At the conclusion of state 506, the system may or may not have a reasonably certain diagnosis available. For example, the headache algorithm provides a diagnosis of migraine in response to a particular set of patient symptoms. In situations where the MDATA system 100 cannot determine with sufficient certainty what is causing a particular problem (no diagnosis) or in a situation where a diagnosis is available but additional information is desirable, e.g., to determine a trend, a re-enter flag may be set by the system 100. At a decision state 520, the computer 102 determines if re-enter criteria are met for the current algorithm and patient situation. If so, the computer sets the re-enter flag at state 522 for this problem so a subsequent telephone consultation by the patient will allow for additional information to be added to the patient record by the system in full knowledge of the previous call. This additional information may yield a better diagnosis.
If the re-enter criteria were not met, as determined at state 520, the computer 102 proceeds to a decision state 524 to determine if the patient desires to hear treatment information for the current problem. If so, the computer 102 calls the treatment table process 256, which will be described in conjunction with FIGS. 22 and 23. If the patient does not wish to hear treatment information at this time, the computer 102 advances to a decision state 528 to determine if the patient would like to investigate another complaint through the evaluation process 254. If so, the computer 102 moves via off-page connector C 530 to state 471 on FIG. 10a to repeat the process 254. However, if the patient does not wish to pursue another complaint, the computer returns at state 532 to the top level flow (FIG. 7d).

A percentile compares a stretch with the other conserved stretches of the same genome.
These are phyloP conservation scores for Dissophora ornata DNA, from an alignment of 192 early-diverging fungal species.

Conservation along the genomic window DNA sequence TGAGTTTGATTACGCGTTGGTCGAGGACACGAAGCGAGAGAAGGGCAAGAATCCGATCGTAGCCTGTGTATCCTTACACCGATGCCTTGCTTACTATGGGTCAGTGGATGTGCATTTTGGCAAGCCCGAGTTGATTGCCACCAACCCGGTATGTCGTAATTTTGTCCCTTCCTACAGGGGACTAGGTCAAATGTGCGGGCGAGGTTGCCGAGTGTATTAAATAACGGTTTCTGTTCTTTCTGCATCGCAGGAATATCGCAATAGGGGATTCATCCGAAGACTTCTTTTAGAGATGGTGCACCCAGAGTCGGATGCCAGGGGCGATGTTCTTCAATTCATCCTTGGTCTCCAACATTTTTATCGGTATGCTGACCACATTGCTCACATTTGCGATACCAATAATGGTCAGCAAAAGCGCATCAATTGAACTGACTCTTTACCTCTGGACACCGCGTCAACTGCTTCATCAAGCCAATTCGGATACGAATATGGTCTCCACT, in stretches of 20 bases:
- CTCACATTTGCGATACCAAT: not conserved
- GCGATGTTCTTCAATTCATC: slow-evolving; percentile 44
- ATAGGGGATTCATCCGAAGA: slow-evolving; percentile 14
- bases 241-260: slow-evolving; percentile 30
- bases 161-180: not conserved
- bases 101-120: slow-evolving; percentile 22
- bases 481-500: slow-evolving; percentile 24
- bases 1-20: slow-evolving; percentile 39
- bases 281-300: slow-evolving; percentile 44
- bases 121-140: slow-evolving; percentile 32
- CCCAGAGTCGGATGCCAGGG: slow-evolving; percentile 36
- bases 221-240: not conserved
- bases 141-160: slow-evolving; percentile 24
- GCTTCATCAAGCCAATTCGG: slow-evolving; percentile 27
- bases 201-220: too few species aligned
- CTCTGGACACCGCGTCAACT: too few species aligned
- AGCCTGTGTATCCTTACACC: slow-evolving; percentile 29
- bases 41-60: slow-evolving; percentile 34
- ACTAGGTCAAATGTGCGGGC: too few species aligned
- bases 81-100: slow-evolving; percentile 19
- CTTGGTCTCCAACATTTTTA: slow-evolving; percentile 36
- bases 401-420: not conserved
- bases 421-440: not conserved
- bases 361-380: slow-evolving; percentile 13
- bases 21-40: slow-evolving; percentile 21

Referring now to FIGS. 11a and 11 b, the meta function 500 defined in FIG. 10b will be described. One of the many ways the MDATA system 100 is qualitatively different from prior ways of providing medical advice is in its use of the “meta function.” As mentioned earlier, “meta” refers to the system's ability to evaluate the patient's present problem in the context of his or her past use of the system. The meta function allows the system 100 to make an inference based upon the number and frequency of previous patient consultations (or, “medical complaints”) and the system's previous diagnostic assessments. Every patient who has previously used the MDATA system 100 undergoes the meta analysis.
The meta function 500 has five input parameters listed at state 540 as follows:
i. Problem String (PS)—a four character alphanumeric string indicating the patient's complaint. The first character of this string is taken from the Systems column of Table 2. For example, ‘N’ denotes the nervous system. The second through fourth characters identify an individual complaint, e.g., “NHDA” identifies headache. Other examples:
CCHP Chest Pain
NINJ Head injury
RINH Inhalation of toxic fumes
ii. System String (SS)—a four character alphanumeric string that indicates the affected anatomic system. The first character is taken from the Systems column of Table 2. The second through fourth characters are encoded with subsystem identification, or filled with the ‘*’ wildcard character. For example, “N***” will match all cases that involve the nervous system.
iii. Cause String (CS)—a ten character alphanumeric string that indicates the cause of the patient's complaint. The first character is taken from the Causes column of Table 2. The second through tenth characters are filled in as needed to more closely specify the cause of interest. A very broad example is “I*********” which denotes any infection. Other examples which illustrate how the cause string can become very specific: